The cold and warm temperatures experienced in Colorado this winter have created layers of weak ice over many popular spots.
"We have a thawing and freezing effect. Ice decomposes, so every time it thaws it decomposes. It refreezes, but it's not as strong as good lake ice," said Curt Crump with Colorado Springs Fire Department. "So, every time it does that it's weaker, and weaker, and weaker and there's more of a chance someone will fall through. There's really no way for you to tell by looking at the ice from the surface to tell if it's good ice or not."
Crump said one of the biggest problems is people who try to rescue their pets from the ice.
He said dogs will most likely "self-rescue," while the person gets trapped in the broken ice.
"It's the people who go out to rescue their pets, and I understand pets are part of the family, and then we go do body recoveries for those people and the dog survives," said Crump.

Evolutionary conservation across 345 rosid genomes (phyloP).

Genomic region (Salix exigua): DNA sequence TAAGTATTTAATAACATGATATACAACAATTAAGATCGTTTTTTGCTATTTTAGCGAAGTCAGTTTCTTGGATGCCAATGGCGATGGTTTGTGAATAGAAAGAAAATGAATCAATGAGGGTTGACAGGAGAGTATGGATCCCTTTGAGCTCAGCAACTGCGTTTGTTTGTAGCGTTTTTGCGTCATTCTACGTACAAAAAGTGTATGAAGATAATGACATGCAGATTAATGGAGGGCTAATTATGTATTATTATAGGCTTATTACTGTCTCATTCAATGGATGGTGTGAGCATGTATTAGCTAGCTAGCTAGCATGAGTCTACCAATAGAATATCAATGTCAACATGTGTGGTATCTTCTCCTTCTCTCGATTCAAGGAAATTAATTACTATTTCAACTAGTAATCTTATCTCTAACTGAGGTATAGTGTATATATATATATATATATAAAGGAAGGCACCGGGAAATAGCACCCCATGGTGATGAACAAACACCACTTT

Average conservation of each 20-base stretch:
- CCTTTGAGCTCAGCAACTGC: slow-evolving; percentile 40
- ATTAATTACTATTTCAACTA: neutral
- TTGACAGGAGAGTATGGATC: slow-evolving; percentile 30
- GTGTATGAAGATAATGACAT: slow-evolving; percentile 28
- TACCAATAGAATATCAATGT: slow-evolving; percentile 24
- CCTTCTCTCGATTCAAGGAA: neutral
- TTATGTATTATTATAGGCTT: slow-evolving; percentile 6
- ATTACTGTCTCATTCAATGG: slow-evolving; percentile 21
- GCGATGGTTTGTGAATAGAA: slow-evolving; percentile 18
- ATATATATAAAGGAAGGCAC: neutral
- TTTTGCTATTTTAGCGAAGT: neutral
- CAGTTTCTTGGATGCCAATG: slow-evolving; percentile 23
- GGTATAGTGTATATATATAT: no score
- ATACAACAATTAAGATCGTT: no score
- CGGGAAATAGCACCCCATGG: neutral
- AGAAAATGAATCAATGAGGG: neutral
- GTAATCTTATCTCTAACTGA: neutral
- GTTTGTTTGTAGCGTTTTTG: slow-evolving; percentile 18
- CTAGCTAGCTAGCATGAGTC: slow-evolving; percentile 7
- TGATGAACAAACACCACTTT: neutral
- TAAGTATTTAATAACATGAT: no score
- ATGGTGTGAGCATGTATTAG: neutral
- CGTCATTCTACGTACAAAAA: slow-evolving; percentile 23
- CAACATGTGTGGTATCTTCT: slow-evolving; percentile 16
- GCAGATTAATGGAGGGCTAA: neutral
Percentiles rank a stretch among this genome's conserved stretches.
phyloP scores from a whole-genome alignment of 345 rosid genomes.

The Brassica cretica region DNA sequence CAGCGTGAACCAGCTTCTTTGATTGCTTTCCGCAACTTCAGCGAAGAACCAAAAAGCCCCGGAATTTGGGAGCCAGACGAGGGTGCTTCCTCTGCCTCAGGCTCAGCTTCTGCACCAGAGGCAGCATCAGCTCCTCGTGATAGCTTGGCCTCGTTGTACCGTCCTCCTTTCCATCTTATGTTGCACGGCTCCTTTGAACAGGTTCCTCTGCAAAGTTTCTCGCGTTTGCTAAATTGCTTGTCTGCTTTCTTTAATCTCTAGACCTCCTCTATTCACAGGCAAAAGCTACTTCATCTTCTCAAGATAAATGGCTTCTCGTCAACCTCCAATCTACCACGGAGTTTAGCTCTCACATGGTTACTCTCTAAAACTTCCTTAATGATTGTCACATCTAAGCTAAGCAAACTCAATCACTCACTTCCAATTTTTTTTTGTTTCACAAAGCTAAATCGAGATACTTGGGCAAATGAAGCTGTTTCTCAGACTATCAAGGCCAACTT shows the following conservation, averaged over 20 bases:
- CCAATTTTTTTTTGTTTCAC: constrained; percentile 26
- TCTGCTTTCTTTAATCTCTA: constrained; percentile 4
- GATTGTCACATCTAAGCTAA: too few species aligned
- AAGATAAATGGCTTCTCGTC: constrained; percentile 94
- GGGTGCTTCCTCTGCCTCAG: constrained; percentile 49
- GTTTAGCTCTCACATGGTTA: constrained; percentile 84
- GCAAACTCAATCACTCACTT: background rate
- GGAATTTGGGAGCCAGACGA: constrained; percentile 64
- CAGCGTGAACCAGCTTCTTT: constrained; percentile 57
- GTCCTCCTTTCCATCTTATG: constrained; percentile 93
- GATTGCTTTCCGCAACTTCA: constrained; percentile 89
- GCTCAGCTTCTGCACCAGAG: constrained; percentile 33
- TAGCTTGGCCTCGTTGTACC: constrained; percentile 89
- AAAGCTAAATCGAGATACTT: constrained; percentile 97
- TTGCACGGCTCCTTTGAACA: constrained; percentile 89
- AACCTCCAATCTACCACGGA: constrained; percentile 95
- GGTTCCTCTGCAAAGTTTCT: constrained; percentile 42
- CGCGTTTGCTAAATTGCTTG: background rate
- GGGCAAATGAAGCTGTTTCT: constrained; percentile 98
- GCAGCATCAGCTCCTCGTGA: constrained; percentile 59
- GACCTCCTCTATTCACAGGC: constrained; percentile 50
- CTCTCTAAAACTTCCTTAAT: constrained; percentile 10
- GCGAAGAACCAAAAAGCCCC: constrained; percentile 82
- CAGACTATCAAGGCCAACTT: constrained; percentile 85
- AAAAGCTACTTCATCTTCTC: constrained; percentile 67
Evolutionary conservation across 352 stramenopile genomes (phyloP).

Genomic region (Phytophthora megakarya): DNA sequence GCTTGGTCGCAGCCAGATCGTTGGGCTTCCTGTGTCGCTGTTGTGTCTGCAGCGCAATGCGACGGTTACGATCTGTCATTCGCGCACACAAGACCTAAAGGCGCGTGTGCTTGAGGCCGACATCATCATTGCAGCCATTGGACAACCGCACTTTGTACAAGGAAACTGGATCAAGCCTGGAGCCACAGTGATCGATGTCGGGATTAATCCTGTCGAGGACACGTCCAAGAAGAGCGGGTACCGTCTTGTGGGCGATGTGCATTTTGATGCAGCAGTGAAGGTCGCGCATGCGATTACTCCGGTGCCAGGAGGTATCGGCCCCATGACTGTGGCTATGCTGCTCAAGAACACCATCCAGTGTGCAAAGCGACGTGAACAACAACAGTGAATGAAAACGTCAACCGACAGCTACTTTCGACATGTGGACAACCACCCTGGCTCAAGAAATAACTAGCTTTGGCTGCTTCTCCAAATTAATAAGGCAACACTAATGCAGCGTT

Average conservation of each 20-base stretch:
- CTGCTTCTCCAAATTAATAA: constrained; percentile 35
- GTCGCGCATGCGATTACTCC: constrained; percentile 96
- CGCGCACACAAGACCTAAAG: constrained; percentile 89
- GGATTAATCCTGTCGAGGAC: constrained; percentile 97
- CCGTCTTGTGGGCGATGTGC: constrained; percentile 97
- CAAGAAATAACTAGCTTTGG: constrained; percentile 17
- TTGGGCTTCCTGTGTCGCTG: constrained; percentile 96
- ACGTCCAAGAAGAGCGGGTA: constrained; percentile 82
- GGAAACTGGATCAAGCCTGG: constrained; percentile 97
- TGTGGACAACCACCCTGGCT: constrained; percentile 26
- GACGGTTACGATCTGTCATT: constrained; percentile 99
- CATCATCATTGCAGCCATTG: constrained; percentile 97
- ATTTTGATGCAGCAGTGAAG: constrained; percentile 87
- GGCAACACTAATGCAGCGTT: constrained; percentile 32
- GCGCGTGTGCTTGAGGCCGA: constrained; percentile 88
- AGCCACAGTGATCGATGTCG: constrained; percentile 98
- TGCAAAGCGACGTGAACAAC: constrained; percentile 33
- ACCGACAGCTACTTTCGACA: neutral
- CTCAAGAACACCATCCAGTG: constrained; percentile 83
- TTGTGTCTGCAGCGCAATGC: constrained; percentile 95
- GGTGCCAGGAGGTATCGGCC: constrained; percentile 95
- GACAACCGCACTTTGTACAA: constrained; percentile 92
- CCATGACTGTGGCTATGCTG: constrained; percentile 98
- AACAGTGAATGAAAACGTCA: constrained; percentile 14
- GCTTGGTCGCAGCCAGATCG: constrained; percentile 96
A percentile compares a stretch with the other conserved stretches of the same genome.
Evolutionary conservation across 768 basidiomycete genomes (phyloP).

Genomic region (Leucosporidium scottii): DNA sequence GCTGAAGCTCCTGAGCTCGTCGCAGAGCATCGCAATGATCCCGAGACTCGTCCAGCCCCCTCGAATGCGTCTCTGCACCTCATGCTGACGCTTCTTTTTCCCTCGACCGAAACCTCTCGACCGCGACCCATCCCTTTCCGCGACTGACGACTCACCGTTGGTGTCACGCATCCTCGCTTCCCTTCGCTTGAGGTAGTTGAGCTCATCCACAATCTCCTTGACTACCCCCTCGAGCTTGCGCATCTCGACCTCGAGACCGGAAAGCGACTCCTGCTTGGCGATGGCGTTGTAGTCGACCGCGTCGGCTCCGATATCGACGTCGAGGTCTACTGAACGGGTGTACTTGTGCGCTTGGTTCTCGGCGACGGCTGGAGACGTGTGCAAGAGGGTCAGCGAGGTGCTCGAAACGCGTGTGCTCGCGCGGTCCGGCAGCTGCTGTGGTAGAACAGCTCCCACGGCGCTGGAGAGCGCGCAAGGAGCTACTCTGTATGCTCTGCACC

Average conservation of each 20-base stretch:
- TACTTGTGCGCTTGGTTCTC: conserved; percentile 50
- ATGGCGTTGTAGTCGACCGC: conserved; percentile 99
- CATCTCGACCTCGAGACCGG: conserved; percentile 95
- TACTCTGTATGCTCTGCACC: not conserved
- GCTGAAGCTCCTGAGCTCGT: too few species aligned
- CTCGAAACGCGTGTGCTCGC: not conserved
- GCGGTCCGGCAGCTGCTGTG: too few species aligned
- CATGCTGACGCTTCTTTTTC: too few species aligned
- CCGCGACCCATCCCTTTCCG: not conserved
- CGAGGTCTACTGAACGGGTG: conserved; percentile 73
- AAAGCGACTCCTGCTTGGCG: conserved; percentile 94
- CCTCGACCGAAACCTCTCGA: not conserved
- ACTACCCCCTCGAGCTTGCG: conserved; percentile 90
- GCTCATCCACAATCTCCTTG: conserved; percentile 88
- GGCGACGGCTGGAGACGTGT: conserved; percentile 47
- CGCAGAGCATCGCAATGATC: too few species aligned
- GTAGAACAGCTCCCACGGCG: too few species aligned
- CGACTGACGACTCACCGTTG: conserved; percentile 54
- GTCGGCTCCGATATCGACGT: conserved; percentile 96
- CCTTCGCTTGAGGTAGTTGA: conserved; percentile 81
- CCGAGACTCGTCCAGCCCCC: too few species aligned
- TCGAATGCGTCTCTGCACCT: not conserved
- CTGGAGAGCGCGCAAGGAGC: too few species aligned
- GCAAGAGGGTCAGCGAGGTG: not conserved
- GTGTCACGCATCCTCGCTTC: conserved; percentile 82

The Colorado Parks & Wildlife said one of the issues with the ice that people need to be aware of is the thickness of the ice varies widely from spot to spot.
"It can be a foot thick in one location, and a couple hundred feet away it can be only a few inches thick. You do need to test the ice as you go," said Michael Seraphin, spokesperson for Colorado Parks & Wildlife.
He suggests using a pole to check the ice before stepping onto it, keeping a floatation vest with you and having a plan in the event something does go wrong.
There are more tips on the Colorado Parks & Wildlife website.